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Thread: Physio and Hydro

  1. #1
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    Physio and Hydro

    Hi everyone, want to have a moan!

    Since diagnosed in January I have no physio my authority have no physio specialist in neuro conditions.

    I would love to have some hydro sessions and again the funding for sessions have been taken away.

    I am so frustrated at the services or lack of them.

    What experiences have others had my left arm/hand is badly affected and my left leg is affected. I am also have problems with my right side so I could do with a physio to help keeping me mobile for as long as possible.

    Ginger

  2. #2
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    Hi Ginger

    Sorry to say I was diagnosed last July and only started to see people this March, physio was one visit only. Just last week the MND nurse has offered me Hydrotherapy and is trying to organise it, I shall wait and see. Both legs nearly gone and one hand.

    I really hope you are much quicker getting things through than me. I think I dropped down an NHS black hole!!

  3. #3
    Forum Member Ellie's Avatar
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    Hi Ginger & Lou,

    Most hospices offer physiotherapy but you may need to attend their day hospice to avail of this service - you'll also have access to (some or all of) nursing, OT, complementary therapy, social worker & counselling services.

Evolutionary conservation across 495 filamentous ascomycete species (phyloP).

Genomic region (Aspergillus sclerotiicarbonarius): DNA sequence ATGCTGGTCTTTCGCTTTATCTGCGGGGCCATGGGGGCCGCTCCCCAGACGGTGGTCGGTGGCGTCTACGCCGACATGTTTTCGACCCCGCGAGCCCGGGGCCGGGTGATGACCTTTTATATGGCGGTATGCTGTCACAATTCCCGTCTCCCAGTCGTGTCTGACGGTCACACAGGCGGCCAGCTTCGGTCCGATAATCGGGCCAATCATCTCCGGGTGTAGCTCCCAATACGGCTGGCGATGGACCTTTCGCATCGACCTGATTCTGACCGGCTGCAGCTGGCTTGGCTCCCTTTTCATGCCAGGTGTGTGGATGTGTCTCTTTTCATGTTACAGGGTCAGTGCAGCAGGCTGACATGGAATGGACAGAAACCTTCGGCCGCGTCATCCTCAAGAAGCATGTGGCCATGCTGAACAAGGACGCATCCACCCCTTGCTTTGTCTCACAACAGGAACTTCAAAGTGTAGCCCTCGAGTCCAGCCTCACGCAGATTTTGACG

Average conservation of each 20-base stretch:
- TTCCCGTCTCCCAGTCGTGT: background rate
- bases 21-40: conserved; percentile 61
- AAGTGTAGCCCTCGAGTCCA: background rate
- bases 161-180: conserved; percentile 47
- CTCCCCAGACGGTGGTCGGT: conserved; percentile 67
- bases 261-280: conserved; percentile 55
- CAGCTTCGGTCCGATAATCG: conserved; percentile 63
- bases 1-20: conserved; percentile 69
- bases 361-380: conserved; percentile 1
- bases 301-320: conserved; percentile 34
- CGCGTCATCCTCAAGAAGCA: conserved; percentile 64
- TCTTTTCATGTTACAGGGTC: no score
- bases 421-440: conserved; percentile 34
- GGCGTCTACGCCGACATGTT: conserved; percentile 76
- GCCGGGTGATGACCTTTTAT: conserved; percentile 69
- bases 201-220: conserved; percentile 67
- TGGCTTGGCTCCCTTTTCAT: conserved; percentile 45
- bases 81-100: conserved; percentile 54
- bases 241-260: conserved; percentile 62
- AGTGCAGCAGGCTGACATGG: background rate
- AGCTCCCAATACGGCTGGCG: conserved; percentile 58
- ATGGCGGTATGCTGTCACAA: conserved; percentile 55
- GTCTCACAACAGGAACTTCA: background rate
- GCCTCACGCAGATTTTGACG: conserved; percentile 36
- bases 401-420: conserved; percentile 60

I am spoilt as my hospice offers hydrotherapy!

    Love Ellie.
    ​Diagnosed 03/2007. Sporadic Definite ALS/MND Limb Onset.
    Eye gaze user - No working limbs - No speech - Feeding tube - Overnight NIV.

  4. #4
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    Quote Originally Posted by loobylou View Post
    Hi Ginger

    Sorry to say I was diagnosed last July and only started to see people this March, physio was one visit only. Just last week the MND nurse has offered me Hydrotherapy and is trying to organise it, I shall wait and see. Both legs nearly gone and one hand.

    I really hope you are much quicker getting things through than me. I think I dropped down an NHS black hole!!
    Hi loobylou, I know the NHS is wrecked hopefully we will both get the services we need.
    All the best wishes to you stay strong
    Love Ginger

  5. #5
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    Hi Ellie,
    Thank you for your reply I have today had contact with a physio based at my local hospice so hoping I will get some treatments on offer there.

    I've got my first motabilty car now so I will be able to get back my independence. When I get my confidence back to drive it with the adaptions. I will be able to get myself to the hospice.

    Love Ginger.

  6. #6